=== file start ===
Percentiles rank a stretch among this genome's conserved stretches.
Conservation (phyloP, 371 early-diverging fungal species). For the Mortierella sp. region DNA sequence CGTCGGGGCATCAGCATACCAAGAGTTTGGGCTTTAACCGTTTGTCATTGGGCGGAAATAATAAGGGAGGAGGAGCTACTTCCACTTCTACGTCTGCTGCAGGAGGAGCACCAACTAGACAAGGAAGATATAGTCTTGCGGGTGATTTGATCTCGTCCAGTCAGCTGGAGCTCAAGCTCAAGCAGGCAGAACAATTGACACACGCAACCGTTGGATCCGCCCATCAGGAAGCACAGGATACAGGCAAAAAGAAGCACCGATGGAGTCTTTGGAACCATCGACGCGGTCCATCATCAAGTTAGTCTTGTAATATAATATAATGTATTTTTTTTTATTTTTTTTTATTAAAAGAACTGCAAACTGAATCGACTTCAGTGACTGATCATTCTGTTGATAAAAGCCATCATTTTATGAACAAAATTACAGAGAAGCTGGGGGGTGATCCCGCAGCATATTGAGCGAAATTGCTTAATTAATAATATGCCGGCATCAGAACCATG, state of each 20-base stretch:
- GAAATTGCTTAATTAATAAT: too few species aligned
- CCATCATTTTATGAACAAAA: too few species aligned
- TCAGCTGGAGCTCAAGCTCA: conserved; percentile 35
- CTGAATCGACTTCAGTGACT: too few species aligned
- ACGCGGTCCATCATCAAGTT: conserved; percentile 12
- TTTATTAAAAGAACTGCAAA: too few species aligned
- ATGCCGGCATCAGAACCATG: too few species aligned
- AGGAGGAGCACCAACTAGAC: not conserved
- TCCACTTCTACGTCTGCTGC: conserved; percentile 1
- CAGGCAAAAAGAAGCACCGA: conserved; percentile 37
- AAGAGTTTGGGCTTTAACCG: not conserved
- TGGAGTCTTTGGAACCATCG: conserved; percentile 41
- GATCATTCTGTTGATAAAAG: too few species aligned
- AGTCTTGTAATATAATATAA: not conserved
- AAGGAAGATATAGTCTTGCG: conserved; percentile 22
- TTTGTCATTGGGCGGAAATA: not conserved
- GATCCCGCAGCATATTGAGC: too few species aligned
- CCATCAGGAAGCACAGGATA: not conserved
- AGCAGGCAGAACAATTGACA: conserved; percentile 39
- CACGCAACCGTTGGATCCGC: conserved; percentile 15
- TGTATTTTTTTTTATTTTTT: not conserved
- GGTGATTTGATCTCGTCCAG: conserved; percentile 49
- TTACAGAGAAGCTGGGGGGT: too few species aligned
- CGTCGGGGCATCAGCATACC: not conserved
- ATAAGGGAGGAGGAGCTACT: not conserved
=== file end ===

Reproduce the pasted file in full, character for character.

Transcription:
Percentiles rank a stretch among this genome's conserved stretches.
Conservation (phyloP, 371 early-diverging fungal species). For the Mortierella sp. region DNA sequence CGTCGGGGCATCAGCATACCAAGAGTTTGGGCTTTAACCGTTTGTCATTGGGCGGAAATAATAAGGGAGGAGGAGCTACTTCCACTTCTACGTCTGCTGCAGGAGGAGCACCAACTAGACAAGGAAGATATAGTCTTGCGGGTGATTTGATCTCGTCCAGTCAGCTGGAGCTCAAGCTCAAGCAGGCAGAACAATTGACACACGCAACCGTTGGATCCGCCCATCAGGAAGCACAGGATACAGGCAAAAAGAAGCACCGATGGAGTCTTTGGAACCATCGACGCGGTCCATCATCAAGTTAGTCTTGTAATATAATATAATGTATTTTTTTTTATTTTTTTTTATTAAAAGAACTGCAAACTGAATCGACTTCAGTGACTGATCATTCTGTTGATAAAAGCCATCATTTTATGAACAAAATTACAGAGAAGCTGGGGGGTGATCCCGCAGCATATTGAGCGAAATTGCTTAATTAATAATATGCCGGCATCAGAACCATG, state of each 20-base stretch:
- GAAATTGCTTAATTAATAAT: too few species aligned
- CCATCATTTTATGAACAAAA: too few species aligned
- TCAGCTGGAGCTCAAGCTCA: conserved; percentile 35
- CTGAATCGACTTCAGTGACT: too few species aligned
- ACGCGGTCCATCATCAAGTT: conserved; percentile 12
- TTTATTAAAAGAACTGCAAA: too few species aligned
- ATGCCGGCATCAGAACCATG: too few species aligned
- AGGAGGAGCACCAACTAGAC: not conserved
- TCCACTTCTACGTCTGCTGC: conserved; percentile 1
- CAGGCAAAAAGAAGCACCGA: conserved; percentile 37
- AAGAGTTTGGGCTTTAACCG: not conserved
- TGGAGTCTTTGGAACCATCG: conserved; percentile 41
- GATCATTCTGTTGATAAAAG: too few species aligned
- AGTCTTGTAATATAATATAA: not conserved
- AAGGAAGATATAGTCTTGCG: conserved; percentile 22
- TTTGTCATTGGGCGGAAATA: not conserved
- GATCCCGCAGCATATTGAGC: too few species aligned
- CCATCAGGAAGCACAGGATA: not conserved
- AGCAGGCAGAACAATTGACA: conserved; percentile 39
- CACGCAACCGTTGGATCCGC: conserved; percentile 15
- TGTATTTTTTTTTATTTTTT: not conserved
- GGTGATTTGATCTCGTCCAG: conserved; percentile 49
- TTACAGAGAAGCTGGGGGGT: too few species aligned
- CGTCGGGGCATCAGCATACC: not conserved
- ATAAGGGAGGAGGAGCTACT: not conserved